Patient Advice: Understanding And Preventing Medical Malpractice

10% of all hospital deaths in the United States are due to hospital error, a study from Johns Hopkins Medicine reveals. In fact, medical error is the third highest cause of death across the country. Medical negligence can happen at any stage of your medical care from your first doctor's appointment and diagnosis through to your surgery and aftercare. As a patient, being aware of the risk of medical negligence and actively working to help prevent it can better ensure your treatment is successful.

Defining medical negligence
Medical malpractice is when a health care provider delivers substandard treatment that causes patient injury or death. It usually involves a medical error. Malpractice takes various forms, including: failure to diagnose or incorrect diagnosis; incorrect or lack of correct testing; wrong medication or dosage; surgical error; poor follow-up or aftercare; and premature discharge. Medical professionals are legally bound to uphold set standards and deliver patient care in line with these standards. If they fail to do so, they may be found guilty of negligence. However, it's not enough for a patient to simply be unhappy with the results of their treatment; for it to be considered malpractice, tangible harm or injury must have been directly caused, which results in significant, life-altering consequences.

How much compensation is awarded?
Filing a medical malpractice lawsuit requires the expertise of an experienced, board-certified lawyer who can ultimately help prove medical negligence occurred during your treatment. After the trial, the judge decides on the amount of compensation that should be awarded. A number of factors influence the specific financial compensation involved in hospital negligence settlements. For example, severely injured patients now disabled or requiring extensive medical care will receive a higher settlement than patients who recover from their injuries. The cost of resulting medical expenses also play a part with higher expenses resulting in increased compensation. Additionally, emotional suffering and physical pain are taken into account. This in turn impacts quality of life, behavior, relationships, and the ability to work and patients who experience significant hardship will be awarded higher amounts.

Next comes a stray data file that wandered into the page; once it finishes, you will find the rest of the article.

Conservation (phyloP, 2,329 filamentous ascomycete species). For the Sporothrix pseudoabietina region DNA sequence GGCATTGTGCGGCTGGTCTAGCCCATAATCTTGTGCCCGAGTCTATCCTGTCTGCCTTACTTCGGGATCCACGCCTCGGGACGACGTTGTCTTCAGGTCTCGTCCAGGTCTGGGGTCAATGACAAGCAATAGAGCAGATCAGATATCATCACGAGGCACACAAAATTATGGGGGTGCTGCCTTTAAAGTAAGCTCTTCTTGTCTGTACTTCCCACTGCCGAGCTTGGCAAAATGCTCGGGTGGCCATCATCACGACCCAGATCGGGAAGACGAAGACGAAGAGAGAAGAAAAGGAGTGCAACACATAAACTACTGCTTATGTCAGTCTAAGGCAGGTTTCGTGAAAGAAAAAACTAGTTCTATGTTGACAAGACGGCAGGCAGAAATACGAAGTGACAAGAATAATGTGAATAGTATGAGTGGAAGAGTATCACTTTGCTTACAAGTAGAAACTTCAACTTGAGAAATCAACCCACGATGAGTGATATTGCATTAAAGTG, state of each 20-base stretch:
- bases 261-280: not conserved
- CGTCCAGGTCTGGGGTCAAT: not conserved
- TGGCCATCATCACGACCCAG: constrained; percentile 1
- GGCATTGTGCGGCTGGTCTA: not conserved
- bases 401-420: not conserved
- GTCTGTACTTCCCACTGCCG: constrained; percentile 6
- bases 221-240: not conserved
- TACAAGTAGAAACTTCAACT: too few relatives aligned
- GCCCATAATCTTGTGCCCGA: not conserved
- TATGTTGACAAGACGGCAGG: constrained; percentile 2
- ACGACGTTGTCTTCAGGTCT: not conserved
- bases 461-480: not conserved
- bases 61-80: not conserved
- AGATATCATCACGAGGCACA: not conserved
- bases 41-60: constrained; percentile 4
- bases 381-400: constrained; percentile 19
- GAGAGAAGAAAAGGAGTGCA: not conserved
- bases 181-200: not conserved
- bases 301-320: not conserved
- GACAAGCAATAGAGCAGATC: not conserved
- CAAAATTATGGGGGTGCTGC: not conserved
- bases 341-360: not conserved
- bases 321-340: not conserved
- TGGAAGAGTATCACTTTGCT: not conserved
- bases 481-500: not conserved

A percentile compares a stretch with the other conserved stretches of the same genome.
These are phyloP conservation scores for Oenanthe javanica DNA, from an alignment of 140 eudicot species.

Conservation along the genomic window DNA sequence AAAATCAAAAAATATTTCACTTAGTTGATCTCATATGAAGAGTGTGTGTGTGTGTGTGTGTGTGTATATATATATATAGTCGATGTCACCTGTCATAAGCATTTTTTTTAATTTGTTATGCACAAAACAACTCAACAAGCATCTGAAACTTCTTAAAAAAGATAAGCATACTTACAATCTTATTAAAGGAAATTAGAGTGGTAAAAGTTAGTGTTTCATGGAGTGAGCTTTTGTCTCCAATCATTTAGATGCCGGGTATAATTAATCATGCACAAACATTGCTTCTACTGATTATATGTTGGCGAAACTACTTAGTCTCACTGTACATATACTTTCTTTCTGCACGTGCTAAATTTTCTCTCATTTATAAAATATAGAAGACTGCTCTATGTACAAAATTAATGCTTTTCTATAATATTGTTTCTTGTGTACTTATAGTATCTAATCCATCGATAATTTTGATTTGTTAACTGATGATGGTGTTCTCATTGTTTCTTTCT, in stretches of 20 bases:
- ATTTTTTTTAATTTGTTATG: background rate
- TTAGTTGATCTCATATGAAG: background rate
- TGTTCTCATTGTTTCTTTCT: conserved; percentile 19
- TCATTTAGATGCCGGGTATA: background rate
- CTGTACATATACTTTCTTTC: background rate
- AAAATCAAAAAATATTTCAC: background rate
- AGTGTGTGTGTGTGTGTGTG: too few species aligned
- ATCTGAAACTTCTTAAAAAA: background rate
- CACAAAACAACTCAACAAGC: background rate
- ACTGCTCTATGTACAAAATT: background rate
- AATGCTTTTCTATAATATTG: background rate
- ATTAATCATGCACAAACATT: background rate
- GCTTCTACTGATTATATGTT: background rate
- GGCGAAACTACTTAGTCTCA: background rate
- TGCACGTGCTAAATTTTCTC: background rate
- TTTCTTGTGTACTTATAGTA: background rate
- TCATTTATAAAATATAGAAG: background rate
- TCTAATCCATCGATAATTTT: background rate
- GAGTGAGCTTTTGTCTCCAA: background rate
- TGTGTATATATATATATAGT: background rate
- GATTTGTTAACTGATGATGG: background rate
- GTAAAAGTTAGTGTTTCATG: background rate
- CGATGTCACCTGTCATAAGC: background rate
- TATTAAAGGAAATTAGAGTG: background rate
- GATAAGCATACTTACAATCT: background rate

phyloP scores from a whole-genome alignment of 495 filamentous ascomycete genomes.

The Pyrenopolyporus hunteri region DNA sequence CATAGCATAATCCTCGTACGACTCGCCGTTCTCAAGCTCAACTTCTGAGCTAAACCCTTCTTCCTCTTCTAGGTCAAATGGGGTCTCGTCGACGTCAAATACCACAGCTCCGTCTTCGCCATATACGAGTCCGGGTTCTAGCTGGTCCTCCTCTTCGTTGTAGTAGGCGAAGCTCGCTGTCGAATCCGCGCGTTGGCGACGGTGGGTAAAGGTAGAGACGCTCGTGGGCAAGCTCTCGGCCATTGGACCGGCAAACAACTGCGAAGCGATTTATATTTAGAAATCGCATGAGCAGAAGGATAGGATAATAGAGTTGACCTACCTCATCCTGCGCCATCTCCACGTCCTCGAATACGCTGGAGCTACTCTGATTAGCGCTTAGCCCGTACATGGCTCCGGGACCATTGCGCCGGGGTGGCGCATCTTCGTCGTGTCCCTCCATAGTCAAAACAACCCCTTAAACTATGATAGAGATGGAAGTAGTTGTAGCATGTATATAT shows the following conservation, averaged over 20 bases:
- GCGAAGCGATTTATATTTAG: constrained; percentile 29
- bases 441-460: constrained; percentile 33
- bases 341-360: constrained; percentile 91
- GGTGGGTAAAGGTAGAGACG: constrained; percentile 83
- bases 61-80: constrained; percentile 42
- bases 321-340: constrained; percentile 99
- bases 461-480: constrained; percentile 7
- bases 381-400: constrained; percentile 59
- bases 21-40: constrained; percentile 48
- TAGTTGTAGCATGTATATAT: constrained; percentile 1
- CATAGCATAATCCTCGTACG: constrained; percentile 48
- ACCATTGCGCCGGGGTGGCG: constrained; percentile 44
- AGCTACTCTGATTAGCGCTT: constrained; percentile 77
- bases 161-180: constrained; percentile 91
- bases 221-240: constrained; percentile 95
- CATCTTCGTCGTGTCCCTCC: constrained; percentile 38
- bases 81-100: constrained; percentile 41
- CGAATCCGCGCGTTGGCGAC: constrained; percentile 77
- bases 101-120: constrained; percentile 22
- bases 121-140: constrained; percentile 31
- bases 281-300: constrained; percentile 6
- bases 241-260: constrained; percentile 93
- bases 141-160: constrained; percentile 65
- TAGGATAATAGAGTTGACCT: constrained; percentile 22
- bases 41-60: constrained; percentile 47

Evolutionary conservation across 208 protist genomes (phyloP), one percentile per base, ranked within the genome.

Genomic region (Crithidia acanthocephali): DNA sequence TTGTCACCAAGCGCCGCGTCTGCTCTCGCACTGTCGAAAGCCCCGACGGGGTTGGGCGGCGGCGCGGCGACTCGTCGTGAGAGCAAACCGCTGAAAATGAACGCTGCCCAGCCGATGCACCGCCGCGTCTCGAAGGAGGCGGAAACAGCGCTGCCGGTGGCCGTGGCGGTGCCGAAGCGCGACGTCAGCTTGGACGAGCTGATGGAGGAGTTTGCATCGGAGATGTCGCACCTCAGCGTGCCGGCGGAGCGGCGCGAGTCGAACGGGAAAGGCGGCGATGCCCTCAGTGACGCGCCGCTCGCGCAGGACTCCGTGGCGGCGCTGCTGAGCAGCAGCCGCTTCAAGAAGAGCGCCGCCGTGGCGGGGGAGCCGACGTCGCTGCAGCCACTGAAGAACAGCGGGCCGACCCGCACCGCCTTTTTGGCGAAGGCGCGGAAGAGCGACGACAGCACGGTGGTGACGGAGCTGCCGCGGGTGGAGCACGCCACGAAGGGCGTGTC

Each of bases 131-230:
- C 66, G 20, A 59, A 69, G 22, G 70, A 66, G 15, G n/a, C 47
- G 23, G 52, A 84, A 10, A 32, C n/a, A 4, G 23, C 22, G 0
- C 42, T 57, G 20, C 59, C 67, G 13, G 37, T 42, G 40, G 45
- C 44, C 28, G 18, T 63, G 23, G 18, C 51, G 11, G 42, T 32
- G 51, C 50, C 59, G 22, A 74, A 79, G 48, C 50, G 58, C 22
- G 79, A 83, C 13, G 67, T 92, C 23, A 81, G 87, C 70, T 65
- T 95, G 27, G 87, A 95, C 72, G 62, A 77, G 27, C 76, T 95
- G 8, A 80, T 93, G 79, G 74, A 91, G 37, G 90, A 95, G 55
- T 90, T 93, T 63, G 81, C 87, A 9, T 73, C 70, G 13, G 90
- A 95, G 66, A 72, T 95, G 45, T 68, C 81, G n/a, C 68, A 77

Avoiding medical malpractice: tips for patients
Maintaining a proactive attitude to your medical care and acting as your own advocate will put you in a good position to help spot and prevent any mistakes your medical provider may make. So, take time to learn as much as you can about your condition and all suggested treatments or medications. You'll then be ready to ask thorough questions and catch inconsistencies (it helps to bring a supportive family member along to appointments). It's also important to give your medical team as much detail as possible about your condition, including your symptoms, full medical history, current medications, allergies, and genetic history. They need a holistic and clear picture in order to diagnose and treat you correctly. Always ask questions if you're unsure about something.

Experiencing medical negligence is a risk all patients face. By being proactive about your medical care and acting as your own advocate, you can better ensure mistakes and negligence are avoided.

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